The Commodification of African American Music

By Briaja Gilbert

African American Music has transformed and expanded in many ways since our ancestors were brought to this country. Music has been used as an outlet for some black people and a way to make money for others.  Each genre is influenced by the other and if you take a look at the creator of these genres you’ll see an African American. African American music is the blueprint of all music America. Commodification can also be described as a transformation and Black music is the most unique and generational transformation we have seen.

1800s- Early 20th Century

Starting At The Beginning

African american music started with slavery. At this time the slaves sung negro spirituals. A spiritual is a type of religious folksong that is most closely associated with the enslavement of African people in the American South. The songs proliferated in the last few decades of the eighteenth century leading up to the abolishment of legalized slavery in the 1860s. Composers who wrote spirituals after slavery times typically had choirs sing them. This time brought about Jubilee Quartets such as the Fisk Jubilee Singers.

The Blues

The blues emerged from the oppressed, economically disadvantaged African-American communities in the rural southern states of America in the years following the American Civil War (1861–1865). Blues singers were descendants of slaves and elements of their music reach back to African origins. Singers were starting to sing solo instead of in groups at this time. Brass instruments and the saxophone were used often in this form of music. Notable performers include William Christopher Handy who is the father of blues and B. B. King.

During the Blues era, women were at the forefront of the movement. Like others have done in previous genres, African American women in Blues chose to use this outlet as a source of expression. Women join together to celebrate freedom, independence, and sexual realities. Musical expression was high and people were thrilled about the future and what it may hold.

Ragtime

Ragtime, propulsively syncopated musical style, one forerunner of jazz and the predominant style of American popular music from about 1899 to 1917. It was influenced by minstrel-show songs, African American banjo styles, and syncopated (off-beat) dance rhythms of the cakewalk, and also elements of European music.

Jazz

Ragtime was the foundation for Jazz music Jazz music is a broad style of music characterized by complex harmony, syncopated rhythms, and a heavy emphasis on improvisation.  This genre was seen as a more upbeat version of genre. Jazz was rooted in various cities such as New Orleans, Harlem, and Chicago. In this post, we will be focusing on jazz in the 1930s to the 1940s.

Late 20th Century - Early 21st Century

The First Wave of R&B

Black people weren’t making money for their music and plenty of their songs were being replicated by white artists. Black artists such as Chuck Berry were taking over Rock & Roll, but was slowly being pushed away by copycats and lack of credit. That was until R&B came along. Rhythm & Blues was another huge example of the commodification of African American Music. Theis genre was enjoyable by all races and showcased music by black artist that white artist could not really copy, but can enjoy. In the 1960s record labels such as Motown records began to arise. This was the birth of artists like Etta James, Stevie Wonder, Jackie Wilson, and The Supremes. This time brought out legendary festivals that have been documented in movies such as Summer of Soul.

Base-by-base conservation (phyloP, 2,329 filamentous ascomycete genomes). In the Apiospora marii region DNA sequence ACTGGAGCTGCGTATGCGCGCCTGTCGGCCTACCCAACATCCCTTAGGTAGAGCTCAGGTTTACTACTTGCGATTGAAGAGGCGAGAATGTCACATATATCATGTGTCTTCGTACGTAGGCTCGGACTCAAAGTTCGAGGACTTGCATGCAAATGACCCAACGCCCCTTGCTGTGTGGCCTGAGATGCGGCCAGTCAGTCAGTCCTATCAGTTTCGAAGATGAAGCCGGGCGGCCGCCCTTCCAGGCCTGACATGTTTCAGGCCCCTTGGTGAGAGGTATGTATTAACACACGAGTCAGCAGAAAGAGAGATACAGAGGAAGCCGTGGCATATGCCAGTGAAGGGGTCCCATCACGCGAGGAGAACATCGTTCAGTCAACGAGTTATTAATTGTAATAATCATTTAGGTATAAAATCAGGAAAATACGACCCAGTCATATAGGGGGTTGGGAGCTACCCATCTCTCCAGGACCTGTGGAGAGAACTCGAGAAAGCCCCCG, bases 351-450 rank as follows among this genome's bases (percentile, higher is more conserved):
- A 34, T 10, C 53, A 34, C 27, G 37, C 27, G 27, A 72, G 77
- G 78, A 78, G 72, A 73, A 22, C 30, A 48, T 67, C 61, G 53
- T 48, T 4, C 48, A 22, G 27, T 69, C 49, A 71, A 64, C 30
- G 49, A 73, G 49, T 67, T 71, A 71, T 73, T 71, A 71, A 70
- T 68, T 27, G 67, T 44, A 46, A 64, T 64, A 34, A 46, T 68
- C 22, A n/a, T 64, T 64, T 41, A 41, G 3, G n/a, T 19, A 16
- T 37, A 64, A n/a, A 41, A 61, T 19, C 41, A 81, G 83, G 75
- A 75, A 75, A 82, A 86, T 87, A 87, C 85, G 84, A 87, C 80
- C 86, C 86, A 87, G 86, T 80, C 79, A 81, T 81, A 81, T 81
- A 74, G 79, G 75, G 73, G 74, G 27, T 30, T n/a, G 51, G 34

Disco/Techno

Disco music was seen as a way to embrace sexuality.In the 1980s we also saw a rise of techno music. This music was played in dance clubs and contained upbeat electric instruments. Majority of the songs were fast tempo and produced a feeling of joy. Notable artists for this genre include Diana Ross, Chaka Khan, Village People, and Sister Sledge.

Hip Hop

The 90s brought about a new genre that was mostly male dominated. Hip- Hop has seven elements which are DJing and turntablism, MCing/rapping, breakdancing, graffiti art and beatboxing. Protest and resistance have been common elements of the music, evoking the fight for racial equality and communicating anger at socio-economic conditions that shaped the lives of many Black people. During the early 2000s we saw rap become more violent as lyrics began to be gang related or just full of angry words. The infamous east vs, west coast hip hop drama led to the death of some artists, but it was an influential time for today’s rappers.

Pop

African American artists were not typically recognized in the pop genre. However, artists like Micheal Jackson broke that sterotype.Pop music is eclectic, often borrowing elements from urban, dance, rock, Latin, country, and other styles. Songs are typically short to medium-length with repeated choruses, melodic tunes, and hooks. Electric instruments are commonly used in this genre. Some artists that are notable in the pop genre include Whitney Houston & Prince.

Today's Music

Many artists today have been said to be influenced by previous generation of black music. Kirk Franklin has been making gospel hits which was once influenced by neggro spirituals. Today’s rappers such as J. Cole and Kendrick Lamar have been seen as main names in the hip hop industry and were influenced by the lyricists that came before them. Lil Nas X has been active in Pop, country, Rock, and hip hop since he has stepped on the scene. R&B is still dominated by black musicians and is one of the most awarded genres today. Today’s music includes a lot of sampled beats and songs from the 1920s-1990s. Some hip hop artists have even sampled negro spirituals in their songs. The commodification of african american music is one like no other !

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